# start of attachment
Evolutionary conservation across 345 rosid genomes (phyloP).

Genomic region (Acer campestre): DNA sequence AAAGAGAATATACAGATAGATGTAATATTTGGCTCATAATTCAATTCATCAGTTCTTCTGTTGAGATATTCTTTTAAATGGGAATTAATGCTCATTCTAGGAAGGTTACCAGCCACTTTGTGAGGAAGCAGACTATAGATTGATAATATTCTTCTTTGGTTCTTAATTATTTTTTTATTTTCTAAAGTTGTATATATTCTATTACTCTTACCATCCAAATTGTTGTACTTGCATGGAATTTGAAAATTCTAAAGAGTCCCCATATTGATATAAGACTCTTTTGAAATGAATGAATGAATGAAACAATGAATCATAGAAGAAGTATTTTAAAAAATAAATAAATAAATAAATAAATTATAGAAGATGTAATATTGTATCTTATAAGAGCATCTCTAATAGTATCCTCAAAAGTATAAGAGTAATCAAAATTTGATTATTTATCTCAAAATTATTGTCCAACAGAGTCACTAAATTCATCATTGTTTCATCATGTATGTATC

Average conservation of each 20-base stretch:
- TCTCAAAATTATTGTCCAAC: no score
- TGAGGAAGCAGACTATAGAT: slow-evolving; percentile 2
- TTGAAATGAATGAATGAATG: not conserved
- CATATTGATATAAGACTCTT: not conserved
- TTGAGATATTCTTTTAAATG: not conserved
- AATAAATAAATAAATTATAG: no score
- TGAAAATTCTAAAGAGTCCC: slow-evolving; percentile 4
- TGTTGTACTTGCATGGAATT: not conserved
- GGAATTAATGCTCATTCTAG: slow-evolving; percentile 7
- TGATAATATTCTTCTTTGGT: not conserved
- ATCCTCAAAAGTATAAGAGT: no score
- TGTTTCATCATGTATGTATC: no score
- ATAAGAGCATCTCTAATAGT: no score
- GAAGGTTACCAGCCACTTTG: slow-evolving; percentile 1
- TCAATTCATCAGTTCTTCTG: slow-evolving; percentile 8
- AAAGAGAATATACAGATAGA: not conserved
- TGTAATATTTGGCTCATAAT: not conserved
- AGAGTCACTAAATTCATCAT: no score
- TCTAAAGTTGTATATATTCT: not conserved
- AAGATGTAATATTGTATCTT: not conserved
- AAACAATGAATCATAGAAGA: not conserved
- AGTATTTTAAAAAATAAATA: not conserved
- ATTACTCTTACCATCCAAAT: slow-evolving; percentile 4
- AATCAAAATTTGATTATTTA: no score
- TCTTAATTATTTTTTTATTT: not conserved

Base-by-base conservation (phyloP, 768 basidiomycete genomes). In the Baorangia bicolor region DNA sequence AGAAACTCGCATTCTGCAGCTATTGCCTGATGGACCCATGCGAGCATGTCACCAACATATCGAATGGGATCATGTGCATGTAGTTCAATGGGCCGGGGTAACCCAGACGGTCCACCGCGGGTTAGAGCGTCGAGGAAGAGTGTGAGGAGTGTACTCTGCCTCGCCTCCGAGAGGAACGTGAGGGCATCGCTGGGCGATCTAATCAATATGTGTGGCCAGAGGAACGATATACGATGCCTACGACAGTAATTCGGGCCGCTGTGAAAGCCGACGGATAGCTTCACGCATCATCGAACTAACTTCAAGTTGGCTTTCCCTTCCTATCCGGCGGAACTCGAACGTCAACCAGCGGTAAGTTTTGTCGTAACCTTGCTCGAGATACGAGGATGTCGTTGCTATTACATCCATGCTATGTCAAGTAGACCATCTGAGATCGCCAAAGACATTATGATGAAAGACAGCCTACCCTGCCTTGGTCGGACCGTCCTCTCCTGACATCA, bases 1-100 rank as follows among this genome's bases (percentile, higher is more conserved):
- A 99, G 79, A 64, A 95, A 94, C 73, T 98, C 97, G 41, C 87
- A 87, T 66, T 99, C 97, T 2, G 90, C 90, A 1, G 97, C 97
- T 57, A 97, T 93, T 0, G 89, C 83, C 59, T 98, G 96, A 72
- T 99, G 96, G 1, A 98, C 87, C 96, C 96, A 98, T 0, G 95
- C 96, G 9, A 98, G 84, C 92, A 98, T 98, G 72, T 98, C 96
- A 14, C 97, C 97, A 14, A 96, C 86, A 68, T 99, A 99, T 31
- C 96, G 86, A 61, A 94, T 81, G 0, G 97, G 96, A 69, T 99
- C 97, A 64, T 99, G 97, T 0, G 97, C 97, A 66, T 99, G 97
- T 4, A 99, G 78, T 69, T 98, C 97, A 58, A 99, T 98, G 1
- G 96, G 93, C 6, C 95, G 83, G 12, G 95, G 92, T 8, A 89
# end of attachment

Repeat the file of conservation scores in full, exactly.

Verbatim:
Evolutionary conservation across 345 rosid genomes (phyloP).

Genomic region (Acer campestre): DNA sequence AAAGAGAATATACAGATAGATGTAATATTTGGCTCATAATTCAATTCATCAGTTCTTCTGTTGAGATATTCTTTTAAATGGGAATTAATGCTCATTCTAGGAAGGTTACCAGCCACTTTGTGAGGAAGCAGACTATAGATTGATAATATTCTTCTTTGGTTCTTAATTATTTTTTTATTTTCTAAAGTTGTATATATTCTATTACTCTTACCATCCAAATTGTTGTACTTGCATGGAATTTGAAAATTCTAAAGAGTCCCCATATTGATATAAGACTCTTTTGAAATGAATGAATGAATGAAACAATGAATCATAGAAGAAGTATTTTAAAAAATAAATAAATAAATAAATAAATTATAGAAGATGTAATATTGTATCTTATAAGAGCATCTCTAATAGTATCCTCAAAAGTATAAGAGTAATCAAAATTTGATTATTTATCTCAAAATTATTGTCCAACAGAGTCACTAAATTCATCATTGTTTCATCATGTATGTATC

Average conservation of each 20-base stretch:
- TCTCAAAATTATTGTCCAAC: no score
- TGAGGAAGCAGACTATAGAT: slow-evolving; percentile 2
- TTGAAATGAATGAATGAATG: not conserved
- CATATTGATATAAGACTCTT: not conserved
- TTGAGATATTCTTTTAAATG: not conserved
- AATAAATAAATAAATTATAG: no score
- TGAAAATTCTAAAGAGTCCC: slow-evolving; percentile 4
- TGTTGTACTTGCATGGAATT: not conserved
- GGAATTAATGCTCATTCTAG: slow-evolving; percentile 7
- TGATAATATTCTTCTTTGGT: not conserved
- ATCCTCAAAAGTATAAGAGT: no score
- TGTTTCATCATGTATGTATC: no score
- ATAAGAGCATCTCTAATAGT: no score
- GAAGGTTACCAGCCACTTTG: slow-evolving; percentile 1
- TCAATTCATCAGTTCTTCTG: slow-evolving; percentile 8
- AAAGAGAATATACAGATAGA: not conserved
- TGTAATATTTGGCTCATAAT: not conserved
- AGAGTCACTAAATTCATCAT: no score
- TCTAAAGTTGTATATATTCT: not conserved
- AAGATGTAATATTGTATCTT: not conserved
- AAACAATGAATCATAGAAGA: not conserved
- AGTATTTTAAAAAATAAATA: not conserved
- ATTACTCTTACCATCCAAAT: slow-evolving; percentile 4
- AATCAAAATTTGATTATTTA: no score
- TCTTAATTATTTTTTTATTT: not conserved

Base-by-base conservation (phyloP, 768 basidiomycete genomes). In the Baorangia bicolor region DNA sequence AGAAACTCGCATTCTGCAGCTATTGCCTGATGGACCCATGCGAGCATGTCACCAACATATCGAATGGGATCATGTGCATGTAGTTCAATGGGCCGGGGTAACCCAGACGGTCCACCGCGGGTTAGAGCGTCGAGGAAGAGTGTGAGGAGTGTACTCTGCCTCGCCTCCGAGAGGAACGTGAGGGCATCGCTGGGCGATCTAATCAATATGTGTGGCCAGAGGAACGATATACGATGCCTACGACAGTAATTCGGGCCGCTGTGAAAGCCGACGGATAGCTTCACGCATCATCGAACTAACTTCAAGTTGGCTTTCCCTTCCTATCCGGCGGAACTCGAACGTCAACCAGCGGTAAGTTTTGTCGTAACCTTGCTCGAGATACGAGGATGTCGTTGCTATTACATCCATGCTATGTCAAGTAGACCATCTGAGATCGCCAAAGACATTATGATGAAAGACAGCCTACCCTGCCTTGGTCGGACCGTCCTCTCCTGACATCA, bases 1-100 rank as follows among this genome's bases (percentile, higher is more conserved):
- A 99, G 79, A 64, A 95, A 94, C 73, T 98, C 97, G 41, C 87
- A 87, T 66, T 99, C 97, T 2, G 90, C 90, A 1, G 97, C 97
- T 57, A 97, T 93, T 0, G 89, C 83, C 59, T 98, G 96, A 72
- T 99, G 96, G 1, A 98, C 87, C 96, C 96, A 98, T 0, G 95
- C 96, G 9, A 98, G 84, C 92, A 98, T 98, G 72, T 98, C 96
- A 14, C 97, C 97, A 14, A 96, C 86, A 68, T 99, A 99, T 31
- C 96, G 86, A 61, A 94, T 81, G 0, G 97, G 96, A 69, T 99
- C 97, A 64, T 99, G 97, T 0, G 97, C 97, A 66, T 99, G 97
- T 4, A 99, G 78, T 69, T 98, C 97, A 58, A 99, T 98, G 1
- G 96, G 93, C 6, C 95, G 83, G 12, G 95, G 92, T 8, A 89